I'm hungry. So very hungry. My eyes have grown teeth like The Corinthian's, but instead of wide, pulpy orbs frozen in terror, they are taking in wordsandwordsandwords of black against white, of white against green, of nametags and machines and license plates and spreadsheets and, and, and. As fast as I see them, they are gone, flowing through into me, becoming me, shoring me up, but as soon as I am sated I am hunting again. Watch my eyes, they will go flickflickflick. They are recording this, each word, each color, each glimmer in the glass, the rings in the trees.
Sometimes they come back up again, pressing through my lips, but I've learned to shut them and smile around my teeth while they press and press and press around the cracks, whistling faintly like wary spirits until I throw them back down into my belly where they churn like some obscene mixture of bile and honeyed wine. Other times they are an army in my spine, putting down roots and twining up like ivy into my brain where they put out leaves and bloom into green behind my eyes, trying to escape.
Then I sign treaties with them and armistices and in the night I betray them and come in with a knife, with my fingers, and I pull them out and fling them down into paper, into bits, into new words, but they never, never, never come back out the same way. In my belly, now, they are plotting a revolution of prose and verse and descriptivism. The nouns are sleeping at fires with adjectives, the images are a hungry, angry herd of horses, resentful for slavery.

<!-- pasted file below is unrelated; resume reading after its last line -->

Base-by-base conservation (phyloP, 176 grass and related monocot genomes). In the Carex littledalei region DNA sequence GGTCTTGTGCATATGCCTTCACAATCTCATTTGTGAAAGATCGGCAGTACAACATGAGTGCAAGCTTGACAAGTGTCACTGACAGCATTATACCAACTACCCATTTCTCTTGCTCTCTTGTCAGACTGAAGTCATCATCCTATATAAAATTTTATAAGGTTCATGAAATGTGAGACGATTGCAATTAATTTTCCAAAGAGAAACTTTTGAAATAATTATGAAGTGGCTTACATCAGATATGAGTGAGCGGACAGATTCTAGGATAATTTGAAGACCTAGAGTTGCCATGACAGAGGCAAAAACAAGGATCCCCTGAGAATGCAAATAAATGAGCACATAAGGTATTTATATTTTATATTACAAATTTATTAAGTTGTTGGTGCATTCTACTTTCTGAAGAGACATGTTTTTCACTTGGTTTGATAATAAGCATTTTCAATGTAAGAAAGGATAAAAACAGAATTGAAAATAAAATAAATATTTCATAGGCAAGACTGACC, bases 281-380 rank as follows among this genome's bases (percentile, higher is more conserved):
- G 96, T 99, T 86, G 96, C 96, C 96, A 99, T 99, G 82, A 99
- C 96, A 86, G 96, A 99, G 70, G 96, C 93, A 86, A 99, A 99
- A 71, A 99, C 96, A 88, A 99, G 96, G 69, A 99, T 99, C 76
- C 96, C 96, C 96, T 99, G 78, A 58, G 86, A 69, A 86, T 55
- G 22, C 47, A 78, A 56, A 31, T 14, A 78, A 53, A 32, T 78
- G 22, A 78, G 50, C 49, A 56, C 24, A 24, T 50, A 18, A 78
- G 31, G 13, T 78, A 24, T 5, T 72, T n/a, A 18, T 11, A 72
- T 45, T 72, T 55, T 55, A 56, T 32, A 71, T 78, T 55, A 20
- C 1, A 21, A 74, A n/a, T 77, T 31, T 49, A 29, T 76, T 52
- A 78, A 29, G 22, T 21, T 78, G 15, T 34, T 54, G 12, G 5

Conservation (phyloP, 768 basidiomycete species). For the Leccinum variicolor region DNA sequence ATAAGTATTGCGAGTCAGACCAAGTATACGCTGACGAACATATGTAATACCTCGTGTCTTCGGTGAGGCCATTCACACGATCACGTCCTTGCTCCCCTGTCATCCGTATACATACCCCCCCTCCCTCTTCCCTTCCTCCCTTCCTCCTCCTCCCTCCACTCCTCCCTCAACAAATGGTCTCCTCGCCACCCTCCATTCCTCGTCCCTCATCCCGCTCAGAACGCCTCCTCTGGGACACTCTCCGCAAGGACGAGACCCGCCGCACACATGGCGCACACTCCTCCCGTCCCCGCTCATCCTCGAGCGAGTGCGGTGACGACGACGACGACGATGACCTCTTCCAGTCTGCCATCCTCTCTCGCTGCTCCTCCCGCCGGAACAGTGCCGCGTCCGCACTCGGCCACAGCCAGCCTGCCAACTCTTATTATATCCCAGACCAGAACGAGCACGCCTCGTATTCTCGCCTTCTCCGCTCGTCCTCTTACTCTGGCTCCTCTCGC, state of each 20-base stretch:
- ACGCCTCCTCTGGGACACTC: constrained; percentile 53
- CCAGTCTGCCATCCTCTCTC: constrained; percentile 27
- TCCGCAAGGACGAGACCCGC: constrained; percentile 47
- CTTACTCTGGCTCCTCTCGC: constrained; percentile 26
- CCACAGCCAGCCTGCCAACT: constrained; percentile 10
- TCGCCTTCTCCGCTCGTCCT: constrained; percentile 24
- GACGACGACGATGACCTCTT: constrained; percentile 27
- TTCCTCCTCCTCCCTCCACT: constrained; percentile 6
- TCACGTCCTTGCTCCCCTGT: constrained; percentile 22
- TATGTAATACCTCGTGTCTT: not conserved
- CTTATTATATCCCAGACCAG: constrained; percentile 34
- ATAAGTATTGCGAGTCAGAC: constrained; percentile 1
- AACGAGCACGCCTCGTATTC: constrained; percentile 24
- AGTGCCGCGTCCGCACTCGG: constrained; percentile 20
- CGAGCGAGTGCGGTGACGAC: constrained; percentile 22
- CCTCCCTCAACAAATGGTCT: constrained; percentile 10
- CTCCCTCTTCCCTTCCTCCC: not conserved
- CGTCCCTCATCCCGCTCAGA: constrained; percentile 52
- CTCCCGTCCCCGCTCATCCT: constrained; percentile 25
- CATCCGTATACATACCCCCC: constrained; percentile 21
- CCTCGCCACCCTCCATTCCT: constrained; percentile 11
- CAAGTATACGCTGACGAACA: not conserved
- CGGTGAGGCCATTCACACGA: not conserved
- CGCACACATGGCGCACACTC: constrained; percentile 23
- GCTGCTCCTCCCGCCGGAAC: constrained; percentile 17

But I'm more cunning than them, you see, I'm hungry. They come out of me in great, braided strings of flowery prose, in zen-like rows of haiku, in bright bursts of imagery. Wordletting, I open the vein where they riot and they come bursting from my fingers, my mouth, smooth like honey, heavy with mood. Rarely, they breed down there, metaphors and characters and stories and ideas, and these, the most dangerous, are the generals that I must kill first.
I bury their bodies where the others can't find them, but I sabotage myself by leaving memorials behind where everyone can find them and remark on them, and this of course fuels the rest into anarchy. They burn, they burn, they burn, and out more come pouring like insects, until they are hungry, so hungry, like my eyes are hungry and can't stop reading eating seeding more revolution until all I am are the words and the stories and the words and a thousand newborn leaves exploding from my eyes and curling down my shoulders and over my chest like hair, like tentacles, like vines.
When they strangle me and I'm buried, bodhi trees filled with dryads will grow and lure poets and storytellers to their death of roots and leaves and words words words.